Dhoom 3

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Dhoom 3
Dhoom 3
DHOOM-3 is vigorous and spectacular, but with very elementary content!
For a movie that runs for quarter to three hours, it’s surprisingly riveting, but despite several attempts to go the Nolan’s Batman Series way, it never quite touches the same depth in content. It’s an Aamir Khan show all the way, who springs out a radiant act in an otherwise average theme.

 

The movie is about a circus boy named Sahir (Aamir Khan), whose father (Jackie Shroff), the owner of the circus, killed himself years ago as he could not save his circus building from the bank to whom he owed. Sahir plans a plot to rob the bank, and destroy all its branches in Chicago, in order to avenge his father’s death. He serially crushes the branches one by one with his larger than life tricks and some of the coolest acts. To prevent further robbery, ACP Jai Dixit (Abhishek Bachchan) and Ali Akbar (Uday Chopra) visit Chicago. What follows is a hit-and-chase drama and daunting stunts.

What’s evident right from the beginning is the apparent influence of the Christopher Nolan’s Dark Knight series on the film. Dark events enhanced by a strong background score and mystery and flashbacks haunting the emotions. While this is true for the storyline bordering Sahir’s character, and even adds a touch of class to the proceedings, the same cannot be said about the man to man fight scenes, which are as hoi-polloi as you see in every other action comedy these days. Even the comedy scenes involving Uday Chopra are dull and usually monotonous. In fact, most sequences where Aamir Khan isn’t around (scenes shot in India) pull the bar considerably down. However, the frames captured in Chicago, the presentment of a dark past, and the chase sequences have a Hollywoodish feel to it. But in hindsight, it all seems very amateurish and otiose. There is suspense unfolding in between that actually takes you by  surprise, but there’s hardly anything else in the story that you can take back home.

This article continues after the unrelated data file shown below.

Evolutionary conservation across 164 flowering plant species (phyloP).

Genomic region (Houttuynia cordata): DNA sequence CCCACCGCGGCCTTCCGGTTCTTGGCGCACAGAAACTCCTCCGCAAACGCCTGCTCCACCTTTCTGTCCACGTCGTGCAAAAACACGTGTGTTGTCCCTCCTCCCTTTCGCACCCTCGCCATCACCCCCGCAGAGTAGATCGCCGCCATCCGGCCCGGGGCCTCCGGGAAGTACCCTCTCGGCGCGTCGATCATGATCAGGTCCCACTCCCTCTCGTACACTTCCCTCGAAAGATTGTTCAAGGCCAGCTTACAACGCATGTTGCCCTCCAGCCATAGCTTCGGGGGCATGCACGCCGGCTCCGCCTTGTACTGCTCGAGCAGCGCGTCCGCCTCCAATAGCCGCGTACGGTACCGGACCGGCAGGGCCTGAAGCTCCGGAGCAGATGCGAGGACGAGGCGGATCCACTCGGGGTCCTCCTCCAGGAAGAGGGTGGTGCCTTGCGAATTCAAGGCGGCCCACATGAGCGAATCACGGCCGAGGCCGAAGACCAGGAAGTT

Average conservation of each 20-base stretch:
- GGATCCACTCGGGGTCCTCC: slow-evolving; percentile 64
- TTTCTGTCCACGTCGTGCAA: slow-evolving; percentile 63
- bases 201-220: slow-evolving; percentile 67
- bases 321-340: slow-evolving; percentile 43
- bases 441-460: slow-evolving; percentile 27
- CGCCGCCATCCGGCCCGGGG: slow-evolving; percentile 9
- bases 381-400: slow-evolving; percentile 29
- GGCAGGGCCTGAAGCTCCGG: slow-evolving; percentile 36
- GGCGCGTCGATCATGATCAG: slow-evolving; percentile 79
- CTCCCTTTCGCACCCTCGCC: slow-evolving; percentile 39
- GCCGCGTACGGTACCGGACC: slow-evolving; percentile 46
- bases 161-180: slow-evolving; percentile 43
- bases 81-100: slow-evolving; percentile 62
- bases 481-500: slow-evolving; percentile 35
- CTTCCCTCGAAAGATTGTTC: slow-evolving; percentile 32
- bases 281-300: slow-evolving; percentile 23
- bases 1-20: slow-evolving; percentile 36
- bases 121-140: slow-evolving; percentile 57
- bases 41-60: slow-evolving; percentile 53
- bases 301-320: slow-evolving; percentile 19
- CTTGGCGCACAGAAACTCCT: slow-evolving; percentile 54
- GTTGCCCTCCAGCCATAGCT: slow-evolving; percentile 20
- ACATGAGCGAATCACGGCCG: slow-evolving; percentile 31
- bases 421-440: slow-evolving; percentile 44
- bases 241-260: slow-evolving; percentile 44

The film scores exceptionally in the visual department. The look and feel is extremely rich and aesthetically pleasing too. Even the VFX is really neat throughout. The background score is stimulating and action sequences are mostly well presented. Although the over-the-top, unbelievable tricks, I feel, could’ve been replaced by more convincing pieces.
Of the performers, as I said, there’s Aamir Khan and Aamir Khan only. He brings a sense of meaning to all of the meaningless action that’s going around in the script. He puts in so much effort to bring about that beau ideal, (in his appearance, his expression and his antics) that you really start finding the film conceptually coherent every now and then. Even his surprise act, which I can’t disclose about here, is terrific. You just can’t take your eyes off him. Another actor who you just take your eyes off of is Katrina Kaif, who sadly appears for only about 10 mins in the film (including the songs). But she looks stunning and smouldering, dances superbly and her acrobatics are spectacular. Abhishek Bachchan is decently composed, but has hardly anything to offer here. And Uday Chopra’s character ends up being something we could’ve totally done without. All others are mere caricatures to move the film forward.
In all, DHOOM-3 eventually qualifies as a guilty pleasure, and what remains after is just Aamir Khan and the gorgeous optics.

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